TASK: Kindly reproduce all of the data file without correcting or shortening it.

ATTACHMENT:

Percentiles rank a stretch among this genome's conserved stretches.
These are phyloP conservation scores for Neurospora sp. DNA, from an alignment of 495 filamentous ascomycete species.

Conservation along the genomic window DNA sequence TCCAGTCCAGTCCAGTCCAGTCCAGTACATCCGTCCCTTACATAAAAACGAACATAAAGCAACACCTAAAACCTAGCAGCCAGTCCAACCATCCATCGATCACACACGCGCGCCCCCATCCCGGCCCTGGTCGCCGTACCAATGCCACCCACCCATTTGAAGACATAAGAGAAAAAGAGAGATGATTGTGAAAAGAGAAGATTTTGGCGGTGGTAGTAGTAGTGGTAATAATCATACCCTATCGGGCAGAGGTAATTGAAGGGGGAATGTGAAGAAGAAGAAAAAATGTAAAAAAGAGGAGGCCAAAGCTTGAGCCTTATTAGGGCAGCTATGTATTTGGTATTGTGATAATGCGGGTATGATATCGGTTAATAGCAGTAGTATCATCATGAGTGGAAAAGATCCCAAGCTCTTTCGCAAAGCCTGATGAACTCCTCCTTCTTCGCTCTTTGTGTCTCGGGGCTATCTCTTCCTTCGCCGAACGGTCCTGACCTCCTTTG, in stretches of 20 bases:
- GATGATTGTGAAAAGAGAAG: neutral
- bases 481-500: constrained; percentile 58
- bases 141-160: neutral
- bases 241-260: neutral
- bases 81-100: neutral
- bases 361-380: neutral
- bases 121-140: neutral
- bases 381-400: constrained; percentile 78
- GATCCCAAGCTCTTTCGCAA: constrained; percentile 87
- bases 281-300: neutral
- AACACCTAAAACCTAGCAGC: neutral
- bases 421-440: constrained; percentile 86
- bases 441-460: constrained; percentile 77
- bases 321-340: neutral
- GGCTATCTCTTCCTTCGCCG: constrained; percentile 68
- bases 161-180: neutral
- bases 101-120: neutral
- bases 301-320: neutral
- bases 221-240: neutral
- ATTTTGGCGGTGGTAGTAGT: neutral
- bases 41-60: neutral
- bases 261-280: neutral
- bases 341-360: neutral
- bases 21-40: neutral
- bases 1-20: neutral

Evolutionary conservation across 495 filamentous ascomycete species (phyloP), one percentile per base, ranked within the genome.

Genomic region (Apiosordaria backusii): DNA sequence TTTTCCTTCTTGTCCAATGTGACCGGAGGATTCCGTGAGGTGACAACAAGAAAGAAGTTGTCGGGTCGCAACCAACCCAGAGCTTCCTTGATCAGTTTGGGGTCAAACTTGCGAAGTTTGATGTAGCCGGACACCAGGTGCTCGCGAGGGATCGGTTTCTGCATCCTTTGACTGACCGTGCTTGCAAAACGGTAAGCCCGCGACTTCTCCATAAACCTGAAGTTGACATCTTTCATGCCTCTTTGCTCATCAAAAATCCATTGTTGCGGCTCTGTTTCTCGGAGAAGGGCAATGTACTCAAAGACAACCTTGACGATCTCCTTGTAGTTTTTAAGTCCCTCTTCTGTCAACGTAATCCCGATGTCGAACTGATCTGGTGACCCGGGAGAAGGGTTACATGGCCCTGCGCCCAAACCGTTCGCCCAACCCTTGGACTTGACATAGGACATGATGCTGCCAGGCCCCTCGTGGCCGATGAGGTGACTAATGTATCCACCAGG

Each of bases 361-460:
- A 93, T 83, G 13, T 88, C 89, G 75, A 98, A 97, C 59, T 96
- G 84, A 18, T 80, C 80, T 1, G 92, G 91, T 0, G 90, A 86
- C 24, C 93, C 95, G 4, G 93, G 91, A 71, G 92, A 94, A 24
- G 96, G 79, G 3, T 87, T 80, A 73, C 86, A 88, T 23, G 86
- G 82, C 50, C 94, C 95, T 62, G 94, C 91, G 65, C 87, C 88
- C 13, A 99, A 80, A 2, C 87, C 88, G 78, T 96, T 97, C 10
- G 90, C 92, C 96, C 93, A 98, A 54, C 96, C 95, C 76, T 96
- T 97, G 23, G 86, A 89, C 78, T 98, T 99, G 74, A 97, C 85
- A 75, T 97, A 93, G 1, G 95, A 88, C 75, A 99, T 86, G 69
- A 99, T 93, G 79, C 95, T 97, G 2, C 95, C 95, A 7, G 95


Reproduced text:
Percentiles rank a stretch among this genome's conserved stretches.
These are phyloP conservation scores for Neurospora sp. DNA, from an alignment of 495 filamentous ascomycete species.

Conservation along the genomic window DNA sequence TCCAGTCCAGTCCAGTCCAGTCCAGTACATCCGTCCCTTACATAAAAACGAACATAAAGCAACACCTAAAACCTAGCAGCCAGTCCAACCATCCATCGATCACACACGCGCGCCCCCATCCCGGCCCTGGTCGCCGTACCAATGCCACCCACCCATTTGAAGACATAAGAGAAAAAGAGAGATGATTGTGAAAAGAGAAGATTTTGGCGGTGGTAGTAGTAGTGGTAATAATCATACCCTATCGGGCAGAGGTAATTGAAGGGGGAATGTGAAGAAGAAGAAAAAATGTAAAAAAGAGGAGGCCAAAGCTTGAGCCTTATTAGGGCAGCTATGTATTTGGTATTGTGATAATGCGGGTATGATATCGGTTAATAGCAGTAGTATCATCATGAGTGGAAAAGATCCCAAGCTCTTTCGCAAAGCCTGATGAACTCCTCCTTCTTCGCTCTTTGTGTCTCGGGGCTATCTCTTCCTTCGCCGAACGGTCCTGACCTCCTTTG, in stretches of 20 bases:
- GATGATTGTGAAAAGAGAAG: neutral
- bases 481-500: constrained; percentile 58
- bases 141-160: neutral
- bases 241-260: neutral
- bases 81-100: neutral
- bases 361-380: neutral
- bases 121-140: neutral
- bases 381-400: constrained; percentile 78
- GATCCCAAGCTCTTTCGCAA: constrained; percentile 87
- bases 281-300: neutral
- AACACCTAAAACCTAGCAGC: neutral
- bases 421-440: constrained; percentile 86
- bases 441-460: constrained; percentile 77
- bases 321-340: neutral
- GGCTATCTCTTCCTTCGCCG: constrained; percentile 68
- bases 161-180: neutral
- bases 101-120: neutral
- bases 301-320: neutral
- bases 221-240: neutral
- ATTTTGGCGGTGGTAGTAGT: neutral
- bases 41-60: neutral
- bases 261-280: neutral
- bases 341-360: neutral
- bases 21-40: neutral
- bases 1-20: neutral

Evolutionary conservation across 495 filamentous ascomycete species (phyloP), one percentile per base, ranked within the genome.

Genomic region (Apiosordaria backusii): DNA sequence TTTTCCTTCTTGTCCAATGTGACCGGAGGATTCCGTGAGGTGACAACAAGAAAGAAGTTGTCGGGTCGCAACCAACCCAGAGCTTCCTTGATCAGTTTGGGGTCAAACTTGCGAAGTTTGATGTAGCCGGACACCAGGTGCTCGCGAGGGATCGGTTTCTGCATCCTTTGACTGACCGTGCTTGCAAAACGGTAAGCCCGCGACTTCTCCATAAACCTGAAGTTGACATCTTTCATGCCTCTTTGCTCATCAAAAATCCATTGTTGCGGCTCTGTTTCTCGGAGAAGGGCAATGTACTCAAAGACAACCTTGACGATCTCCTTGTAGTTTTTAAGTCCCTCTTCTGTCAACGTAATCCCGATGTCGAACTGATCTGGTGACCCGGGAGAAGGGTTACATGGCCCTGCGCCCAAACCGTTCGCCCAACCCTTGGACTTGACATAGGACATGATGCTGCCAGGCCCCTCGTGGCCGATGAGGTGACTAATGTATCCACCAGG

Each of bases 361-460:
- A 93, T 83, G 13, T 88, C 89, G 75, A 98, A 97, C 59, T 96
- G 84, A 18, T 80, C 80, T 1, G 92, G 91, T 0, G 90, A 86
- C 24, C 93, C 95, G 4, G 93, G 91, A 71, G 92, A 94, A 24
- G 96, G 79, G 3, T 87, T 80, A 73, C 86, A 88, T 23, G 86
- G 82, C 50, C 94, C 95, T 62, G 94, C 91, G 65, C 87, C 88
- C 13, A 99, A 80, A 2, C 87, C 88, G 78, T 96, T 97, C 10
- G 90, C 92, C 96, C 93, A 98, A 54, C 96, C 95, C 76, T 96
- T 97, G 23, G 86, A 89, C 78, T 98, T 99, G 74, A 97, C 85
- A 75, T 97, A 93, G 1, G 95, A 88, C 75, A 99, T 86, G 69
- A 99, T 93, G 79, C 95, T 97, G 2, C 95, C 95, A 7, G 95